With financial companies in shambles and the rest of the economy reeling, the business education community is asking themselves where they may have gone wrong in training the MBAs who headed for Wall Street, rose through the ranks, and were at the helm of many of the companies that lost their way.
A New York Times article in last Sunday’s (3/15/09) Business section (pp 1-2) by Kelley Holland titled “Is it Time to Retrain B-Schools?” reports on this re-examination of business schools.
The article’s general theme is: “(W)ith the economy in disarray and so many financial firms in free fall, analysts, and even educators themselves, are wondering if the way business students are taught may have contributed to the most serious economic crisis in decades.”
Here are some excerpts:
- “Critics of business education have many complaints” some contending that “schools give students a limited and distorted view of their role–that they graduate with a focus on maximizing shareholder value and only a limited understanding of ethical and social considerations essential to business leadership.”
- Warren Bennis of USC claims that schools suffer from “an overemphasis on rigor and an underemphasis on relevance.” He states that “Business Schools have forgotten that they are a professional school.”
- Henry Mintzberg of McGill University argues that “because students spend so much time developing quick responses to packaged versions of business problems, they do not learn about real-world experiences.”
- Judith Samuelson, executive director of the Business and Society Program at the Aspen Institute says, “There are a lot of extraordinary things talking place in business education,…but what’s the central theorem of business education? It’s wanting.”
The article also comments on a 1950’s study of business schools commissioned by the Ford and Carnegie foundations that encouraged business schools to become more analytical and rigorous in their approach – which they did. But it also recommended that business leadership become a true profession, with a code of conduct and an ideology about its role in society. That hasn’t had much impact.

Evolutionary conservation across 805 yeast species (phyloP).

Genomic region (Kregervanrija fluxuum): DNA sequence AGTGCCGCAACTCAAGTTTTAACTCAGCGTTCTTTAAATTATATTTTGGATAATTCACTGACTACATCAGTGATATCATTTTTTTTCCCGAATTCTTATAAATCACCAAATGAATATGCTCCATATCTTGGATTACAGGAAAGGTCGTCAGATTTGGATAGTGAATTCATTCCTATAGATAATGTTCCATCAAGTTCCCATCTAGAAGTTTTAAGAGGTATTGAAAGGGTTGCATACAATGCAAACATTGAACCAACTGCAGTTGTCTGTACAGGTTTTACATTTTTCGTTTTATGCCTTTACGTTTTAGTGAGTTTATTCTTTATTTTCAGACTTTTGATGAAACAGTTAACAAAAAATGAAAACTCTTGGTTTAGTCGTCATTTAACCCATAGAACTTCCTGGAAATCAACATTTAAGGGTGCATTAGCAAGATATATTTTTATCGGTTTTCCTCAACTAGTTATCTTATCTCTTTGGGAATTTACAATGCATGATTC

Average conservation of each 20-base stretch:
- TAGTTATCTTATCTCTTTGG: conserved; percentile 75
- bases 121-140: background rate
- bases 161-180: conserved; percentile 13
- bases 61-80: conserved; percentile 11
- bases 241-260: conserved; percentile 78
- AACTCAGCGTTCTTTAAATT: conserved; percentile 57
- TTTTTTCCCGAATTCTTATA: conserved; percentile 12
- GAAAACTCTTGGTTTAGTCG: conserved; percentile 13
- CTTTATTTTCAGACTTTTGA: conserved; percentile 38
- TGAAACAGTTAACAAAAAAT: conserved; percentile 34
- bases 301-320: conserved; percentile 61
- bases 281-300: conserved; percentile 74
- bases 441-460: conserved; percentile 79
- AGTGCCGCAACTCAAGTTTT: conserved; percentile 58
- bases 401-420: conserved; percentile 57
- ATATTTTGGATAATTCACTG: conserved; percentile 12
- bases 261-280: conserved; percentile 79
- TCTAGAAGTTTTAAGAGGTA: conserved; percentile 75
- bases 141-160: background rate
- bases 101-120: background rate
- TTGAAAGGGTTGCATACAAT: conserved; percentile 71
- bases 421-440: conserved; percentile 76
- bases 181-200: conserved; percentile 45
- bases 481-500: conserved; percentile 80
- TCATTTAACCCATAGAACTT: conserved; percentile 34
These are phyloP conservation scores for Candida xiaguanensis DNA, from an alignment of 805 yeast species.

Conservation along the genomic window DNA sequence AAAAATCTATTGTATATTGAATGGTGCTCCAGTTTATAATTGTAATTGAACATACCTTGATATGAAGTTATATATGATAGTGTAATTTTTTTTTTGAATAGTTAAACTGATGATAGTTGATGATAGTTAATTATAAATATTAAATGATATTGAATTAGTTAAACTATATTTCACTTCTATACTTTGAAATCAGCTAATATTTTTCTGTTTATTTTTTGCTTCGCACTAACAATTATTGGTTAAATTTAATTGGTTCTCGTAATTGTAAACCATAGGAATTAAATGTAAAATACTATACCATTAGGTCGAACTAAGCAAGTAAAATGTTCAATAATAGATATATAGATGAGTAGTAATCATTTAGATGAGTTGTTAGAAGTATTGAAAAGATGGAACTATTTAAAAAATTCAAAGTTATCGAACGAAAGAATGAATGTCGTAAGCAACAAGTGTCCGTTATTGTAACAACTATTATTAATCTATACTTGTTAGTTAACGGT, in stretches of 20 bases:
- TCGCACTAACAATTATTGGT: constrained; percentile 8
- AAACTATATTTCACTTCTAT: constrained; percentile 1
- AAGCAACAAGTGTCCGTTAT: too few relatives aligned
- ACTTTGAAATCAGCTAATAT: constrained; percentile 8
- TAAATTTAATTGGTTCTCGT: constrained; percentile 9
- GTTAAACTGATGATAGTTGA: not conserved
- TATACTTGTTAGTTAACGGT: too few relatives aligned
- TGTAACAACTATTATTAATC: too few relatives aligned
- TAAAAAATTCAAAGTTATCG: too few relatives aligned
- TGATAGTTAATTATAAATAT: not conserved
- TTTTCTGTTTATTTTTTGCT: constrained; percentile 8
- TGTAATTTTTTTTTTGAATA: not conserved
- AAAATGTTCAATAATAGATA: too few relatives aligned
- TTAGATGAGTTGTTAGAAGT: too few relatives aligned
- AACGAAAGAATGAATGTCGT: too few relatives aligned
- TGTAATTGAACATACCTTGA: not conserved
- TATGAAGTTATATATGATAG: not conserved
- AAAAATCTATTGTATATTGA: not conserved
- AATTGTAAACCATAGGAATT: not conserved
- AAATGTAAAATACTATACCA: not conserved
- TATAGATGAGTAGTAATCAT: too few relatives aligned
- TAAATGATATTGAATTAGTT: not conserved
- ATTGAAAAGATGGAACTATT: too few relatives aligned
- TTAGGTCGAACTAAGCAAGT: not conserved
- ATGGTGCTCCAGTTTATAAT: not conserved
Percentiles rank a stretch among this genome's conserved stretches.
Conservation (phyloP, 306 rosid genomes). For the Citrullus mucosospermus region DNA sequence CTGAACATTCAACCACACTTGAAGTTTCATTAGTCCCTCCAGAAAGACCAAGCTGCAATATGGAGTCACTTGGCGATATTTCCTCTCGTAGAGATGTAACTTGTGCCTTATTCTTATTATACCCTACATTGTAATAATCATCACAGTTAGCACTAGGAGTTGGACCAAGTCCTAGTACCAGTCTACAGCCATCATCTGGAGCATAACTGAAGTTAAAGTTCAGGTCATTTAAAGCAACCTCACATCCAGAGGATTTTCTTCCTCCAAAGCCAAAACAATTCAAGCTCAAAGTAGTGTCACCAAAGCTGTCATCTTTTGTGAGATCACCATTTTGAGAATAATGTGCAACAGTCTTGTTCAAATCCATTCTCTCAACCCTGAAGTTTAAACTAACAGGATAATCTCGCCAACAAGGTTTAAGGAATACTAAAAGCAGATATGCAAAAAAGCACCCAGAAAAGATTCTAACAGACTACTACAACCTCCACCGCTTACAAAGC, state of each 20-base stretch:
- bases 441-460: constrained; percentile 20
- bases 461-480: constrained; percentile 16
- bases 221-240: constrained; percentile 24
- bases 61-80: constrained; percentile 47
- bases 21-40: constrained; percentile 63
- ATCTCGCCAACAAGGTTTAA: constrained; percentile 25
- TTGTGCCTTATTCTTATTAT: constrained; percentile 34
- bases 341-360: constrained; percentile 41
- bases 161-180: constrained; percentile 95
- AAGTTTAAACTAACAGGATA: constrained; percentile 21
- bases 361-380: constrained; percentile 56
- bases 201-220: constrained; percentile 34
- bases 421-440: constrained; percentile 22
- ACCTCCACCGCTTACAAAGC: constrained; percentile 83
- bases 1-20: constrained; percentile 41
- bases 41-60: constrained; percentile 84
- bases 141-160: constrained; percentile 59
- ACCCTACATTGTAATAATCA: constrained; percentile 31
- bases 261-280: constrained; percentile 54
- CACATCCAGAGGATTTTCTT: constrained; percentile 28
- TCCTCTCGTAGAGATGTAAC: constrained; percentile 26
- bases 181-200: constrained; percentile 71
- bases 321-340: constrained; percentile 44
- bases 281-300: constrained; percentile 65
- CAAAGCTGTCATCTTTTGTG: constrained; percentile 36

Stop and think about that for a moment. If business schools only teach techniques, say to maximize shareholder value, then they are just teaching a trade, a skill. But what we need now is leadership that is deeper than that which recognizes that business exists to serve a wide variety of constituents, that leadership is more than about doing financial formulas and financial deals, that HOW we do business is important. Call it ethics. Call it culture. Call it inspired leadership. It’s about leading people to become the best they can be, to contribute to something meaningful and important for society. It’s about treating people inside and outside the business with respect.
If business schools set the intention of teaching the Noble Profession of business leadership, I will be the first to cheer.
In my own small way, I am doing what I can right now about that. I’m teaching about the Noble Enterprise approach for revitalizing and leading companies – at Olin Business School at Washington University in St Louis and at Fordham Business School in NY. And I’m speaking at business and professional associations about just this theme.
For me, it gets down to the issue of what is the role both of the business corporation and its leaders. Rakesh Khurana of Harvard Business School observed in the article, in the 1970’s, the idea that the company’s stock price was the primary barometer of success, changed the schools’ concept of proper management techniques. “The new logic of shareholder primacy absolved management of any responsibility for anything other than financial results.”
Obviously, this is now all out on the table, after the financial mess of recent months (really years). I’m pleased that the Noble Enterprise “business model” is now out there as one possible alternative model of business that will serve society better than merely a short-term profit-maximizing “machine”- as well as be a guide for how to create and lead it.